River Cam

River Cam

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PaddlePoints Waterways focuses on individual bodies of water across the UK. On this page you'll find a map, launches, routes, licensing information, paddle trail downloads, services, and more about one particular river or canal. For the full PaddlePoints with search bar follow this link.

PaddlePoints can be accessed without creating a free account, but registering will allow you to map your own public and private routes on this waterway. You will also be able to comment on others' points, upload images, and create Personal Information Markers to receive updates about new routes and points.

You can use the buttons above to access map information on other waterways. Simply toggle the waterway to display it. If you do, note that the content surrounding the map area will remain the same. Use the green file icon next to the toggle if you want to open another dedicated river or canal page with relevant licensing information.

Use the icon above to access the legend. All map points, rivers, and canals information will appear in this section here. Click or tap a point on the map to display the information. Actual routes will appear on the map.

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Disclaimer

River Licensing Information

License Authorities

Environment Agency
Cam Conservators

Further Information

Environment Agency: Includes below Bottisham Lock/nr Clayhithe.
Cam Conservators: Includes Jesus Lock to Baits Bite Lock and upstream

Measuring 43 miles in length, the River Cam is a beautiful paddle on a sunny day. Known for its weeping willow scenes, the River Cam is one of Cambridge’s most popular features with tourists and residents alike.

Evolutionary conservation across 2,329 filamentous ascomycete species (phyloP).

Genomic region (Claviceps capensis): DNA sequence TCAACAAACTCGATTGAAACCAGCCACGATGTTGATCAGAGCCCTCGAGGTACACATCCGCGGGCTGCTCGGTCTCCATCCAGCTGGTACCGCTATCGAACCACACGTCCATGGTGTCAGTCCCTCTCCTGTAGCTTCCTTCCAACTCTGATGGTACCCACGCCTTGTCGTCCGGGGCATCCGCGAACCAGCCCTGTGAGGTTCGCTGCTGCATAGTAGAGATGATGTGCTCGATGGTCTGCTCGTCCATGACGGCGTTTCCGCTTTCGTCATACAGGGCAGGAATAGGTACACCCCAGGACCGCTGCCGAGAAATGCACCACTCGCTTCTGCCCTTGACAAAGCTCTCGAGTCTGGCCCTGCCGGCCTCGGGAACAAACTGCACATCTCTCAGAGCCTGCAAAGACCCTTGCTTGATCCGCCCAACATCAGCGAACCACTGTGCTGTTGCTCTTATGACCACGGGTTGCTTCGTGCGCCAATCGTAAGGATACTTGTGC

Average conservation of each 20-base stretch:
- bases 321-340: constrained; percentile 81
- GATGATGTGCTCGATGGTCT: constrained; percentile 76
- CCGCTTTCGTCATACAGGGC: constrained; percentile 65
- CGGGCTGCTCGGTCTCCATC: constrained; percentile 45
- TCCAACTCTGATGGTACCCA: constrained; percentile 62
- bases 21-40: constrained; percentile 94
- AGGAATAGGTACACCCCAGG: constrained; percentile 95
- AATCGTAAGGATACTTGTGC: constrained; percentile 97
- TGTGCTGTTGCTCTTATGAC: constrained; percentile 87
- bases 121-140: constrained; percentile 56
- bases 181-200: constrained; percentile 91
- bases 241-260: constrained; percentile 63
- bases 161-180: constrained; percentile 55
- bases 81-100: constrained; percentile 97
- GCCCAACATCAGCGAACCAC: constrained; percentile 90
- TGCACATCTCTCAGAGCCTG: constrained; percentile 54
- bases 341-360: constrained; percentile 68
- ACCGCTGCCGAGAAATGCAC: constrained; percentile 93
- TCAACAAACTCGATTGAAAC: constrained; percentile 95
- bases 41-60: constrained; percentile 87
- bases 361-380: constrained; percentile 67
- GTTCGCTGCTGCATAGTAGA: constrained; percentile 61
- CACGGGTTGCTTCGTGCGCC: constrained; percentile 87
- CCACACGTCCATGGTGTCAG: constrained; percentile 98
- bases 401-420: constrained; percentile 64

On a hot sunny day you will often see swathes of ‘punt’ boats occupying the river. As you paddle along you’ll also notice plenty of picnickers enjoying the sunshine on the river banks.

Unlike most towns, the river was actually named after the town. It is still known by its original name, the River Granta, further upstream. Further downstream it connects to the River Great Ouse where the river flows into the North Sea at King’s Lynn.

The biggest reason you’d probably want to paddle on the River Cam is to soak in the ornate beauty of the University town of Cambridge. The navigation downstream of Bottisham Lock is managed by the Environment Agency.

The section above, and including Jesus Lock, is looked after by the Conservators of the River Cam. This section is the part that runs through the pretty town and is only open to manually propelled crafts (rowing boats, canoes, kayaks and such).

For the history buffs, the river features in many of the arts, including ‘The Reeve’s Tale’ from Chaucer’s Canterbury Tales. The section along the river nicknamed Byron’s pool is where Lord Byron himself was said to take the occasional dip!